The committee will meet Tuesday, April 2, at the rise of the Senate (about 4:30 p.m.) in Room 211 on the second floor of the State House.

The panel will hear testimony on budget articles relating to the Department of Administration, including Article 3, Section 27, relating to government reform (injured on duty), a new article relating to the Public Utilities Reserve Fund, and a new article relating to the Rhode Island Health Benefit Exchange.

The committee is also scheduled to consider the governor’s reappointment of Michael DiBiase as Director of the Department of Administration, which requires the advice and consent of the Senate.

In addition, the committee will consider a bill (2019-S 0057) introduced by Sen. Adam J. Satchell (D-Dist. 9, West Warwick) that would create micro zones in distressed areas to stimulate economic revitalization/employment opportunities/business development through redevelopment of abandoned industrial/commercial structures, and a bill (2019-S 0058) introduced by Sen. Louis P. DiPalma (D-Dist. 12, Middletown, Newport, Tiverton, Little Compton) that would require the participation and input of the Executive Office of Health and Human Services, the Department of Human Services, the Department of Children, Youth and Families, and the Department of Behavioral Healthcare, Developmental Disabilities and Hospitals in medical assistance and public assistance caseload estimating conferences and the generation of monthly data to the members of the caseload estimating conference.

The committee will also meet on Thursday, April 4, at the rise in the Senate Lounge to hear testimony on a joint resolution (2019-S 0633) introduced by Senate Majority Whip Maryellen Goodwin (D-Dist. 1, Providence) that would authorize the governor to refinance previously issued bonds for transportation projects.

The Senate Finance Committee is chaired by Sen. William J. Conley Jr. (D-Dist. 18, East Providence, Pawtucket).
4/1/2019SenSen. William Conley; #202; Daniel Trafford
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STATE HOUSE – The Senate Judiciary Committee will be meeting twice this week to consider a few bills and to hear testimony on several bills that relate to firearms on Tuesday, and on Thursday, the committee will hear testimony on several bills that relate to animals.

On Tuesday, April 2 at the RISE of the Senate (approximately 5 p.m.) in Room 313 of the State House, the committee will consider legislation (2019-S 0072), sponsored by Sen. Frank S. Lombardi (D-Dist. 26, Cranston), which provides that a vehicle unlawfully parked in a properly marked "handicapped parking" space would be towed at the owner's expense.  The committee will also consider legislation (2019-S 0342), sponsored by Sen. Gayle L. Goldin (D-Dist. 3, Providence), which requires all candidates for United States President and Vice President file copies of their last five years of federal income tax returns with the state board of elections.

The committee will also hear testimony on the following bills that relate to firearms:
  • 2019-S 0084, sponsored by Sen. Cynthia A. Coyne (D-Dist. 32, Barrington, Bristol, East Providence), prohibits the manufacturing, importation, sale, shipment, delivery, possession, or transfer of any firearm that is undetectable by metal detectors commonly used at airports and public buildings including 3D printed firearms as defined herein.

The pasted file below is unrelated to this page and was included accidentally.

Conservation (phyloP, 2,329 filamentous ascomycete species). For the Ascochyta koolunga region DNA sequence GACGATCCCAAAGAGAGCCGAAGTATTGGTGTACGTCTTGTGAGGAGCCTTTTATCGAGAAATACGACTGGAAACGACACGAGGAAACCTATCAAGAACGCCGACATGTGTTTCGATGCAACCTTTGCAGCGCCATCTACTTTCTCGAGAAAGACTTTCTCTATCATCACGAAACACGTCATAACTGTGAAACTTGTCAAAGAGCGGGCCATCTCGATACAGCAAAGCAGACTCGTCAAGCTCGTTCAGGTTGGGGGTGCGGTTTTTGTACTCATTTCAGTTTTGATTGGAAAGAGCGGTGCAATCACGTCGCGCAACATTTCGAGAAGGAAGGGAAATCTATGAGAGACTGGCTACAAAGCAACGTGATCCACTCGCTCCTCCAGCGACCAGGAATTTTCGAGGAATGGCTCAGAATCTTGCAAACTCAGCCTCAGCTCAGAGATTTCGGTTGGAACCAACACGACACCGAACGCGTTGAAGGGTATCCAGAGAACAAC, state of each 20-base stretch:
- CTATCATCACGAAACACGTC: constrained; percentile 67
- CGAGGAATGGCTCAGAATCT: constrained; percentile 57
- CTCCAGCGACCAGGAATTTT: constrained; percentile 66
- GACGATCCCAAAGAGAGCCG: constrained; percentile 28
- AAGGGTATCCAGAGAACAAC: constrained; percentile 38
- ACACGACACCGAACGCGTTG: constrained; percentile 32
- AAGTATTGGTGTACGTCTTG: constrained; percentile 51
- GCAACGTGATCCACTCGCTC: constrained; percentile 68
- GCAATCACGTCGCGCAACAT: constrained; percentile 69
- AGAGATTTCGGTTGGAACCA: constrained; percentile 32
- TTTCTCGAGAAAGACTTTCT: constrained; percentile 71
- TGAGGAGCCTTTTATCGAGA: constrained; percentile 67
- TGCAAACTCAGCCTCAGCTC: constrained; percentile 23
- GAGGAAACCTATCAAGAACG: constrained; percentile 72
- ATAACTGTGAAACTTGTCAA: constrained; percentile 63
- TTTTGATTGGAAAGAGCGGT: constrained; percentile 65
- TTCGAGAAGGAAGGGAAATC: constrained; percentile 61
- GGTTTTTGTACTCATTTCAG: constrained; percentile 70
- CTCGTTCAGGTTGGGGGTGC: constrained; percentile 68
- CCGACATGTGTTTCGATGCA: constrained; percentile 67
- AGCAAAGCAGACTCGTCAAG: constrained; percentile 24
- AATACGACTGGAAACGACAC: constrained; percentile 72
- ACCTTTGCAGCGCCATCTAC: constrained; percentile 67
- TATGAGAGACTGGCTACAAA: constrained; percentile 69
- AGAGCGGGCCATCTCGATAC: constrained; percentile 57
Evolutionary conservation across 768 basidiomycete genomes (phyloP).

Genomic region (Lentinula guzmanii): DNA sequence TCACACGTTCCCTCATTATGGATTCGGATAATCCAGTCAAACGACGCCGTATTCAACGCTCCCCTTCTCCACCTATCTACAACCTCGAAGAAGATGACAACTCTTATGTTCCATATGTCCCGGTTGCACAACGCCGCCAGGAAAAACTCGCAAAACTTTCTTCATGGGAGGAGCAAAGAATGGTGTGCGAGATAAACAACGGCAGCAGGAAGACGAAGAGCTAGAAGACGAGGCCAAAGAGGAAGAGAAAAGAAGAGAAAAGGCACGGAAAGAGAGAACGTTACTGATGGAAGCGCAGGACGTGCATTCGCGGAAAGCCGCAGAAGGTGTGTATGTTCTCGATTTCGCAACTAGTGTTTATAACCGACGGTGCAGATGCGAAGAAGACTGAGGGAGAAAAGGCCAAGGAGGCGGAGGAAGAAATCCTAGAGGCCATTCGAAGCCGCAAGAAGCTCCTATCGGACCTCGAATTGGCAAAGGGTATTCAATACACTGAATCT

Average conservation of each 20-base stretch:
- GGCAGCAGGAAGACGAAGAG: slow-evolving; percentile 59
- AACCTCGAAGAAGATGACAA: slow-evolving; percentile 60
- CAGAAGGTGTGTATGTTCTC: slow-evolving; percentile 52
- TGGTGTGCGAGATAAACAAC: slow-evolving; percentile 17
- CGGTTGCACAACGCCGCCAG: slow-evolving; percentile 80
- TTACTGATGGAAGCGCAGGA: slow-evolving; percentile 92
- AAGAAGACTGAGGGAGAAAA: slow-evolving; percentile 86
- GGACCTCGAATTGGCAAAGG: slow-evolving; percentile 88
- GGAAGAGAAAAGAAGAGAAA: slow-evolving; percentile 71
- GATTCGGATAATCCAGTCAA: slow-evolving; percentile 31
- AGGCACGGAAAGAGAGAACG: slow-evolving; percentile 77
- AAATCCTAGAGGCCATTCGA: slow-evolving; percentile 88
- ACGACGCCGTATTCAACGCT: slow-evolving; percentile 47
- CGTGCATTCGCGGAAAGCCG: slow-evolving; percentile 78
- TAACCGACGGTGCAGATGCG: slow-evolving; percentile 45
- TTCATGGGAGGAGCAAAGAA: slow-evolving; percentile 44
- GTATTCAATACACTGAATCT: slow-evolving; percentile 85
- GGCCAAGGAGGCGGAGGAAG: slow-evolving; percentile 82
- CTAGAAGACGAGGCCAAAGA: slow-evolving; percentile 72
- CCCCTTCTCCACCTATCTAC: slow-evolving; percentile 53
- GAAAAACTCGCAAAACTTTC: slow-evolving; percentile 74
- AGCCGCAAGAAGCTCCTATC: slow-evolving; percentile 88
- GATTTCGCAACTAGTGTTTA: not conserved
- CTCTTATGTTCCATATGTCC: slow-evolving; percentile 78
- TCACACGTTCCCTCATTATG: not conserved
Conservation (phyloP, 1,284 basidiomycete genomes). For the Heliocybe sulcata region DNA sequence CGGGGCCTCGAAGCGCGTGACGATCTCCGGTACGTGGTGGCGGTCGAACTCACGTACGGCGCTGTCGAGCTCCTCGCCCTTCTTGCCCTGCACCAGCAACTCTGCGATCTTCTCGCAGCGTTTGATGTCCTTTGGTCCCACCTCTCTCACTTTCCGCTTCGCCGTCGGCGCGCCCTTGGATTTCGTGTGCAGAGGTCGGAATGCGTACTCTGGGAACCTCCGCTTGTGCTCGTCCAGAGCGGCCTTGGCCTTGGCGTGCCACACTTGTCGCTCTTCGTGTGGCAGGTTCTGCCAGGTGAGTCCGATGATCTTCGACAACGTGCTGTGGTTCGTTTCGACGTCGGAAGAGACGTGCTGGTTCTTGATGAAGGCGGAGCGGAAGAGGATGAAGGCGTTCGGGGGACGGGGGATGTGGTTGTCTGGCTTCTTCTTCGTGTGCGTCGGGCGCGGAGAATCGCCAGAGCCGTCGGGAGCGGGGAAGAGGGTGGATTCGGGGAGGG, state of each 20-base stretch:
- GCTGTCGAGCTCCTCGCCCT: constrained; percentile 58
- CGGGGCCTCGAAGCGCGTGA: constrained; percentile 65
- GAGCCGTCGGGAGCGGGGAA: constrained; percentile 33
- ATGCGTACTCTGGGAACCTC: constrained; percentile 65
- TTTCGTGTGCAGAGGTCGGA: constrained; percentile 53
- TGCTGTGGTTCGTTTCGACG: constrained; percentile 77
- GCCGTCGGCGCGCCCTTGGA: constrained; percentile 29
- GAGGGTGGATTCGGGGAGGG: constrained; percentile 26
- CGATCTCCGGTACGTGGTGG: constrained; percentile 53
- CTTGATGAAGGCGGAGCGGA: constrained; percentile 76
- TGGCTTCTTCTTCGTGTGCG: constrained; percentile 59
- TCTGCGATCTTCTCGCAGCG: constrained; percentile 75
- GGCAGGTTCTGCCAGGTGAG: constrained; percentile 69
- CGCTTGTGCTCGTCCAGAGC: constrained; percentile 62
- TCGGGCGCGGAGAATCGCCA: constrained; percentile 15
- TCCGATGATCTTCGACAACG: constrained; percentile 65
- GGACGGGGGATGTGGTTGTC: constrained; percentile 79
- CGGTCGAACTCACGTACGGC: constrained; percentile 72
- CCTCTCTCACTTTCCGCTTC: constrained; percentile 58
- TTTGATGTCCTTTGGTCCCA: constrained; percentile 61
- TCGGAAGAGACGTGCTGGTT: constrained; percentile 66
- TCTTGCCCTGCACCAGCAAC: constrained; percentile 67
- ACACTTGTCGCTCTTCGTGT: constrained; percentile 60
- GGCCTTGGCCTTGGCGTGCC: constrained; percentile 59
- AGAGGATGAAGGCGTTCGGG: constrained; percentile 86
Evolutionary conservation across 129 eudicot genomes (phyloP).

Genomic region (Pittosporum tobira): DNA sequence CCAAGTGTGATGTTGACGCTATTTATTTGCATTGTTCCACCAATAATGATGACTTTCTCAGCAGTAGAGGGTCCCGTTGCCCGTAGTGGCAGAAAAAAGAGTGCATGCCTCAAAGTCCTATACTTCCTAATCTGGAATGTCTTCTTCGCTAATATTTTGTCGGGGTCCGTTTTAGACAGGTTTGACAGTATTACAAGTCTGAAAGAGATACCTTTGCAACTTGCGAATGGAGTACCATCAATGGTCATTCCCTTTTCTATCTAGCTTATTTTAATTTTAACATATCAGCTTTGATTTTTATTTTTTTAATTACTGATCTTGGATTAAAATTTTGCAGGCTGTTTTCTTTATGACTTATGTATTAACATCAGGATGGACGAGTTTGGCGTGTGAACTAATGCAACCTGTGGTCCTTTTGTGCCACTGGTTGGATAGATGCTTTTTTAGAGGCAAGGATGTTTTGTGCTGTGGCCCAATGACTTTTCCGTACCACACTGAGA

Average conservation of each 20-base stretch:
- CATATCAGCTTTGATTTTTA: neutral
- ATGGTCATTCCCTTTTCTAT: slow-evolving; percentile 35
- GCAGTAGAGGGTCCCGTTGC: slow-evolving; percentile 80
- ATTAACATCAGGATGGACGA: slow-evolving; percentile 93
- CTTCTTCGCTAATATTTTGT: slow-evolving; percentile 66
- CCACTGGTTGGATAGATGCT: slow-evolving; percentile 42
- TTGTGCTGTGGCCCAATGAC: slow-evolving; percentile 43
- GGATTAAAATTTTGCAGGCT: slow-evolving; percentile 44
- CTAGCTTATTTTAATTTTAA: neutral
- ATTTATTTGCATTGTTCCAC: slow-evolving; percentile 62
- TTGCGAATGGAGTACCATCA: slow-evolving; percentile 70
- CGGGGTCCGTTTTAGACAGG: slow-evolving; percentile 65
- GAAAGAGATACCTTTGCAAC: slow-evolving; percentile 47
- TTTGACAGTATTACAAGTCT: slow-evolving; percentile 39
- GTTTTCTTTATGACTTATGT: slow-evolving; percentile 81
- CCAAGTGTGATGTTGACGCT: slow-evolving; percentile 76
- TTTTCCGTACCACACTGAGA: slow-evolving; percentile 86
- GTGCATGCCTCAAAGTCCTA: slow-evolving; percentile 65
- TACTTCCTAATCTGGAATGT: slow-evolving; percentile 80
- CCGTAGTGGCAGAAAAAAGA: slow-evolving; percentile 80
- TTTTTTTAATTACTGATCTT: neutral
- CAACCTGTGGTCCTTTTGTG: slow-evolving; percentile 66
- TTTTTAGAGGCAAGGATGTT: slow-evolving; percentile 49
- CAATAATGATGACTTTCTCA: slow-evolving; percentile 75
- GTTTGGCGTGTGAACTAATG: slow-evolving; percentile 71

• 2019-S 0469, sponsored by Sen. Maryellen Goodwin (D-Dist. 1, Providence), enhances penalties for failure to report lost or stolen firearms to the police department, and specify penalties for making a false report of lost or stolen firearms.
  • 2019-S 0635, sponsored by Sen. Joshua Miller (D-Dist. 28, Cranston, Providence), bans possession, sale and transfer of assault weapons which are not property registered.
  • 2019-S 0636, sponsored by Sen. Harold M. Metts (D-Dist. 6, Providence), prohibits firearms possession within 300 feet of school grounds except for peace officers, retired law enforcement officers, persons providing school security, firearms on private property and unloaded firearms in containers or locked car racks.
  • 2019-S 0637, sponsored by Senator Goldin, prohibits sale/possession of feeding device holding more than 10 ammunition rounds punishable by up to $5,000 fine or up to 5 years imprisonment with law enforcement/military personnel exceptions.
On Thursday, April 4 at the RISE of the Senate (approximately 5 p.m.) in Room 313 of the State House, the committee will hear testimony on the following legislation:
  • 2019-S 0082, sponsored by Senator Lombardi, requires all persons or entities caring for or having custody of an animal to report animal abuse, cruel neglect or abandonment to the police.
  • 2019-S 0083, sponsored by Sen. Elizabeth A. Crowley (D-Dist. 16, Central Falls, Pawtucket), prohibits the use of a dog or cat as security for its purchase where the seller or lender can repossess the dog or cat for failure to make payments. It also provides exceptions for certain agricultural activities.
  • 2019-S 0160, sponsored by Sen. Erin Lynch Prata (D-Dist. 31, Warwick, Cranston), provides for the mandatory microchipping of all dogs and cats and applicable penalties to the owner for failing to microchip the animal.
  • 2019-S 0225, sponsored by Senate President Dominick J. Ruggerio (D-Dist. 4, North Providence, Providence), expands family court jurisdiction to enter protective orders to provide for the safety and welfare of household pets in domestic abuse situations.